Nice, level area close to the mill.
Sliding them in from the end is just the way of things.
Looks nice and neat though!
All in all, it sure has cleaned up the mill area, and I trust that it will help keep the boards I cut straighter than they would be just piled on the ground.  I'll report back if there are any issues.

Sunday, August 5, 2018

Kenny's Garden Harvest

Be it ever so humble, there are no veggies quite like "grown on your own..."

Showing off the bounty from our raised beds.  Made for amazing fresh salad!

Wednesday, July 25, 2018

Yet Another Clothes Line

When you live off-grid and don't have easy access to gas or electric services, you start to really miss some things, and others, not so much.

One thing I've not really missed - especially since even when we had one, we didn't use it terribly much, was our dryer.

Even back in the city, I had installed a clothes line in the rafters over our back porch, very similar to what I installed on the sauna here in the bush.

Now that we've moved washing operations into the main cabin though, it makes sense to keep the drying operations closer.

In addition to the very popular indoor drying rack, we also owned a pop up drying rack that I would set out on the deck as much as possible during the summer, and continue to use throughout the winter indoors just for extra space.  Unfortunately that rack met its' untimely end after being overloaded and then subjected to a large gust of wind last week.  Go in peace our good friend.

So sad, those rods aren't suppose to be on the ground!
I remembered that in the bush were the remains of a previous clothes line that had been abandoned when the line under the porch roof of the sauna was installed.  Kenny and I grabbed my larger ladder and headed out to retrieve any useful parts.  It didn't take long to disassemble and bring it back to the main cabin.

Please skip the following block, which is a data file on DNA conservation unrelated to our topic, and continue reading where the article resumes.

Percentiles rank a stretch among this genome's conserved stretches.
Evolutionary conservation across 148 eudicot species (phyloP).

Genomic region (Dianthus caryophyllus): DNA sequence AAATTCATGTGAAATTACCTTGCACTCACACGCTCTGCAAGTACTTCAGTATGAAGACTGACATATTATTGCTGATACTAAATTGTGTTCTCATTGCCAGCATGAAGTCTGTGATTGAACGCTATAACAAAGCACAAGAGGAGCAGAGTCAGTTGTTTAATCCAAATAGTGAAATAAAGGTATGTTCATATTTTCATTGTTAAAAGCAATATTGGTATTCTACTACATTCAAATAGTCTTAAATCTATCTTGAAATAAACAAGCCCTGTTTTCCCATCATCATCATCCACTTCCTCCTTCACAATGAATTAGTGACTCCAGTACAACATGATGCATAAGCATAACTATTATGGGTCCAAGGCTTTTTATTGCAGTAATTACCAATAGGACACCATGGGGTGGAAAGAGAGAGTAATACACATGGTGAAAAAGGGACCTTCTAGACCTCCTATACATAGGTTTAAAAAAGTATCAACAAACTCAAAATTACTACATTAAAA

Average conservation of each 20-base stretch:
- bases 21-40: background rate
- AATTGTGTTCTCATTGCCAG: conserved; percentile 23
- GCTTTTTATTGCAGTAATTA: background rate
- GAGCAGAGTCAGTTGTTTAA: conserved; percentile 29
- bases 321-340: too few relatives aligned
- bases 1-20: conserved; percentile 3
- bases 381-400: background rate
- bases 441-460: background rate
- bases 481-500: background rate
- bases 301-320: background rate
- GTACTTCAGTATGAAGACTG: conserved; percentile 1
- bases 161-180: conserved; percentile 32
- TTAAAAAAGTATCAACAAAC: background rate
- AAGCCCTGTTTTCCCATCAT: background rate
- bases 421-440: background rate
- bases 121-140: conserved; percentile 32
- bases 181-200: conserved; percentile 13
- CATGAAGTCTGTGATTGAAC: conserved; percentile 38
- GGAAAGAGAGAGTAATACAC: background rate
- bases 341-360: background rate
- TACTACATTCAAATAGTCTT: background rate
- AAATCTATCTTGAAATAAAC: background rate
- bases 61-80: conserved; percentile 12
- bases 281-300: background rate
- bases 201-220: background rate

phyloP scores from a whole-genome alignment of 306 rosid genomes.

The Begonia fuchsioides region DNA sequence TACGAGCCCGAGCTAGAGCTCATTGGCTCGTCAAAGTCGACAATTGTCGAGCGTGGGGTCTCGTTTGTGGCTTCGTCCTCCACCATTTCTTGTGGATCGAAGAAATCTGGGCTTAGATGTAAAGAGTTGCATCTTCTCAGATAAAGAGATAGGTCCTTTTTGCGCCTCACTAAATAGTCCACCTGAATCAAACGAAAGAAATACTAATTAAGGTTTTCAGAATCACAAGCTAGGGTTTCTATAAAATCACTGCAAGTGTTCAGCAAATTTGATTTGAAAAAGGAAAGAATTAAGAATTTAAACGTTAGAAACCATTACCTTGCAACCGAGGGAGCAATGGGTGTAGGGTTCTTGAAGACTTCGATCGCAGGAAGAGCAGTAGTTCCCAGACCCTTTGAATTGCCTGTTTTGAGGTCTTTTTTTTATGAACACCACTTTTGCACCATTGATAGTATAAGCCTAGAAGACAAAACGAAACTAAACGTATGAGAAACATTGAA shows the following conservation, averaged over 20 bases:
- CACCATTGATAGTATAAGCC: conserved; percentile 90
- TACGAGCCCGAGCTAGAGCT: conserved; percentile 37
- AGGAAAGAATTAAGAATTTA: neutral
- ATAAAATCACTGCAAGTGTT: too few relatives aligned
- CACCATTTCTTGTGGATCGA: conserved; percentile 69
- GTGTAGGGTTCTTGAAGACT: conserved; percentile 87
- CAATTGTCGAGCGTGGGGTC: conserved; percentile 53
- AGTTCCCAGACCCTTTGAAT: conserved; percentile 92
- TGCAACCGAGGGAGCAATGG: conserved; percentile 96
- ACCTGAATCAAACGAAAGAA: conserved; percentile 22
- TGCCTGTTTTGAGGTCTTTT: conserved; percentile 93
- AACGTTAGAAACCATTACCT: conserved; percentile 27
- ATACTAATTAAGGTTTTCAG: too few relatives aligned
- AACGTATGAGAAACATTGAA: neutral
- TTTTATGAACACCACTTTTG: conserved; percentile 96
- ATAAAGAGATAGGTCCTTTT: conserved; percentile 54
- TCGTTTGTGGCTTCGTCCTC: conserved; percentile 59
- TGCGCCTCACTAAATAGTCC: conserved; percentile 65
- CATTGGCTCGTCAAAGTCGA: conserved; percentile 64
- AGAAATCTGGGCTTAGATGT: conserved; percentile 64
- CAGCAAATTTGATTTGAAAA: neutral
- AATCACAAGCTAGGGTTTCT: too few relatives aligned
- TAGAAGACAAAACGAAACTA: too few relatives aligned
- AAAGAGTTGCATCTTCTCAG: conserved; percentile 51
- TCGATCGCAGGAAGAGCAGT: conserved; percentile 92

I didn't want anything that would in any way interfere with our ability to move around on the porch.  It's somewhat cluttered enough already.  Also, the porch rafters on the cabin are at least a foot higher than the sauna, so I didn't think anyone other than myself would be able to reach them comfortably.

With those points in mind, I decided to install a single line just along the outside edge of the rafters that Donna and I could access while not blocking any traffic.

Assembling my parts.  Don't freak out by the dismembered rack in the background.
First some open cup hooks were installed at each end of the beam.

Open ended hook.
Then at each support post, I also installed an eye hook to help keep the line from sagging.

Eye hook.  Hopefully far enough under the edge that in light rain, clothes could still stay up?
I ran the remaining clothes line through the eye hooks and tied it off at each end.

I also installed a tension device to allow me to tighten the clothes line right away, and any time in the future that it may sag.

Easy adjustment down the line.
I loaded it up, and so far it's worked great!  It only gets afternoon sun, but anything is better than nothing in life!  I wonder how long into the cold season we will be able to use it.  Time will tell.

Enjoy my unmentionables!

Sunday, June 3, 2018

Using the LT10 Sawmill Again

Well I'll be jiggered!  But let me explain - I only used the sawmill a handful of times last summer, culminating in the time Kenny dropped a 6x6 birch beam on his finger and I felt so bad that if someone had offered to just take my sawmill away I likely would have just let them.

Fast forward to a couple days ago when I realized it was a nice day, and I had time, but that I had done nothing to winterize the mill.  I poured a couple of glugs (it's a real unit of measurement - honest!) of seafoam into the tank, then topped it off with petrol.  I was actually thinking I should be stingy with the petrol, on the assumption that I would have to remove the engine and have it serviced at KC Auto before I would be able to get it to start.